Twitter is like an indie band that did well and now is selling out stadiums across the world.
It’s interesting to me that when I first started using Twitter in 2006, the amount of “in-twitter” replies using the @ sign were low. If I came across someone using the @ sign more than a few times a day I tended to not follow or unfollow them because, at first, the platform wasn’t about conversing. Twitter was about answering the simple question of what we all were doing. It was interesting and amazing. The music and giddiness of something new was there.
Now, in 2008 and with 700k members, Twitter is less about telling people what we are doing and more about the “conversation” and follows the aesthetics of an IRC chat. Twitter has become a Rolling Stones-esque performance show with lead singers prancing around on the social stage clad like Bono and jubilant like Mic Jagger. It’s fun to watch, but after a few hours, I’m ready to go home and put the headphones on so I can enjoy the music like I did years ago.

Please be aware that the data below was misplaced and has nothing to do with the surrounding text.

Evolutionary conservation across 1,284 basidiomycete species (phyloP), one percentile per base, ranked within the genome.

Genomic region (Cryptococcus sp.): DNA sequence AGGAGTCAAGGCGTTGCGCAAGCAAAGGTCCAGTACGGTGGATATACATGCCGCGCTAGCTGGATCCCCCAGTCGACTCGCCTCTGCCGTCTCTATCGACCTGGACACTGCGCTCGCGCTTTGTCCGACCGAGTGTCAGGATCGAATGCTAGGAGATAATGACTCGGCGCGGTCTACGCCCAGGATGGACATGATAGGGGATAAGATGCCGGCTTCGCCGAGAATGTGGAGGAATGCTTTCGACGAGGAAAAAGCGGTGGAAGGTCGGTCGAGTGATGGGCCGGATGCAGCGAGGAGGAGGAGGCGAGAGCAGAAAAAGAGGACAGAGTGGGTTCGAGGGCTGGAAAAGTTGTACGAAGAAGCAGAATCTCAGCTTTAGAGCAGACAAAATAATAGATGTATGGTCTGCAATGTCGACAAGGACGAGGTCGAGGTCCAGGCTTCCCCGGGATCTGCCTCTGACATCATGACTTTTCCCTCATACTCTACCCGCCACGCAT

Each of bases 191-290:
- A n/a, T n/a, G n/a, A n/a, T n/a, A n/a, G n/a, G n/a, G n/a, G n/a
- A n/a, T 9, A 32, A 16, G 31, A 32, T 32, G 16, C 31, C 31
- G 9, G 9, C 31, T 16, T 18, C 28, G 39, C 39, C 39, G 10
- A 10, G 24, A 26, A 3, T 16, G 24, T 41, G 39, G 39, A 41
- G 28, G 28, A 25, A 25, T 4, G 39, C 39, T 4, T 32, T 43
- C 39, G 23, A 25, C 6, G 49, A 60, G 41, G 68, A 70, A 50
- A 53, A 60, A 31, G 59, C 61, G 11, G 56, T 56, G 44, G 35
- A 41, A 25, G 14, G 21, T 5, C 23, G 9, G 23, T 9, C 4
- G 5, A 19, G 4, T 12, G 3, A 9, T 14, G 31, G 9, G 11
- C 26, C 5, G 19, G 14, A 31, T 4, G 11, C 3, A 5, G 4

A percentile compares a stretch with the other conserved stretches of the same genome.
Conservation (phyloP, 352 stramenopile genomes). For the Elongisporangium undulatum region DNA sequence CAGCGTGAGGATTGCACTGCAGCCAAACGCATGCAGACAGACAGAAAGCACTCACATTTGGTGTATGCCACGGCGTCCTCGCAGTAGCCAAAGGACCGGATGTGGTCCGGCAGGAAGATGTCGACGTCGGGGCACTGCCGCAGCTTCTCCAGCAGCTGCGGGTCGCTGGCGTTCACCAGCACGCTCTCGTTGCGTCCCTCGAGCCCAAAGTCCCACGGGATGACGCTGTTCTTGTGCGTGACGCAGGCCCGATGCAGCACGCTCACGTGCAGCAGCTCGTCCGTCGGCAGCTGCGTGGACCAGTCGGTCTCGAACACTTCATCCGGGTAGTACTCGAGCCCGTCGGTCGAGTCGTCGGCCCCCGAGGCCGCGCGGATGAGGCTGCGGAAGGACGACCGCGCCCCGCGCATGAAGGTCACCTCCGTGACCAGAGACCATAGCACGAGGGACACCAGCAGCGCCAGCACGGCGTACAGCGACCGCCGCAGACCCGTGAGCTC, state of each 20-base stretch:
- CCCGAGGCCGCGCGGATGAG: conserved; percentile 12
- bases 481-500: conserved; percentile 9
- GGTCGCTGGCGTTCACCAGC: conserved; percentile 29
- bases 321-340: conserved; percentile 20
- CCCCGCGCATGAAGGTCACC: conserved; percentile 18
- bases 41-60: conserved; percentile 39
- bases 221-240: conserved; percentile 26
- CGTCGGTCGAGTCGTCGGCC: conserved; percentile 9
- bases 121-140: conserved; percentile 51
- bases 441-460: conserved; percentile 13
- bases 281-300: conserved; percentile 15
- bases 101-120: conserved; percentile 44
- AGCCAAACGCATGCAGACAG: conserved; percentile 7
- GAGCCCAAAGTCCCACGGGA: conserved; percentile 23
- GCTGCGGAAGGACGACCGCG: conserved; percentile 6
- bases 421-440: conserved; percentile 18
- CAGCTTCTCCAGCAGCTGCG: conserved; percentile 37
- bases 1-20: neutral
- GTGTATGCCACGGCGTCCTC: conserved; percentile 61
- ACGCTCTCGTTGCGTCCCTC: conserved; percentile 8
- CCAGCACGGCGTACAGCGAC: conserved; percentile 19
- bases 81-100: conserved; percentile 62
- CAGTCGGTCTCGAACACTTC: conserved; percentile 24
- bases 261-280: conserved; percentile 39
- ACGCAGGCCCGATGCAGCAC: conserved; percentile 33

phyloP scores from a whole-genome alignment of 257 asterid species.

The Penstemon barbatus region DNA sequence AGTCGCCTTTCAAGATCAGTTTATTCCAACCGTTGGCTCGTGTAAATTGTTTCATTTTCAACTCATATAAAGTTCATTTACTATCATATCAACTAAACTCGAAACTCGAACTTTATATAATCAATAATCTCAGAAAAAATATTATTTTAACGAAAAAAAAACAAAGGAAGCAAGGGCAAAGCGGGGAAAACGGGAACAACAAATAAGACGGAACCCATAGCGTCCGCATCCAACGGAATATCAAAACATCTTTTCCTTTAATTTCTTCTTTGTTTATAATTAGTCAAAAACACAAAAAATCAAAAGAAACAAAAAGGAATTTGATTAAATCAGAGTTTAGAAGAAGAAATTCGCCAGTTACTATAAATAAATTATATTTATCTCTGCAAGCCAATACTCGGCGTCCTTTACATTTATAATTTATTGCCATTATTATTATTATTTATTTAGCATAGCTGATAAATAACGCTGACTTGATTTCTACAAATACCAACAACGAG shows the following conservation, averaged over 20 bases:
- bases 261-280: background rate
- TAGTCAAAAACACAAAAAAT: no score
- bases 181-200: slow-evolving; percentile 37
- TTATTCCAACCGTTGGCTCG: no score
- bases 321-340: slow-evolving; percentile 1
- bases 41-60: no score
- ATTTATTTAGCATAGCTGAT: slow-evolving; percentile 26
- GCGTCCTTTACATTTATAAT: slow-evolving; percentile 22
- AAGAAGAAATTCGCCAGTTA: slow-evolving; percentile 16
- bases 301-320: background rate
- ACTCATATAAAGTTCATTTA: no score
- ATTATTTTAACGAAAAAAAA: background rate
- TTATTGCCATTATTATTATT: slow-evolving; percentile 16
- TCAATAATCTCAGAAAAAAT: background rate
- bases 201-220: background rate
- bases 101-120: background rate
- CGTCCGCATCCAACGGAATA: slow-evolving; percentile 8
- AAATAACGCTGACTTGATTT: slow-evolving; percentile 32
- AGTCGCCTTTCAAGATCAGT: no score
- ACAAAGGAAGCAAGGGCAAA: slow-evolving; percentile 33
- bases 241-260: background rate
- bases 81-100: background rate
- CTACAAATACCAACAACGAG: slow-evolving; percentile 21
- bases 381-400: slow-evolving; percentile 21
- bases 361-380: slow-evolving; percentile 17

I follow around 600 people, and now seeing a tweet without the @ sign is a rarity, but always gets my attention and makes me nostalgic for the good old days before Twitter made it to the cover of Rolling Stone and we practiced in a garage.
Then isn’t better than now, and the opposite is true. However, now is different than then. I don’t necessarily want Twitter to become a social network because I don’t need or want another social network. I do want to see what other people are doing, though.
Perhaps someone will make an @-less platform where we can just play our music and not have to worry about the crowds or the groupies or the roadies.
How about an acoustic Twitter album?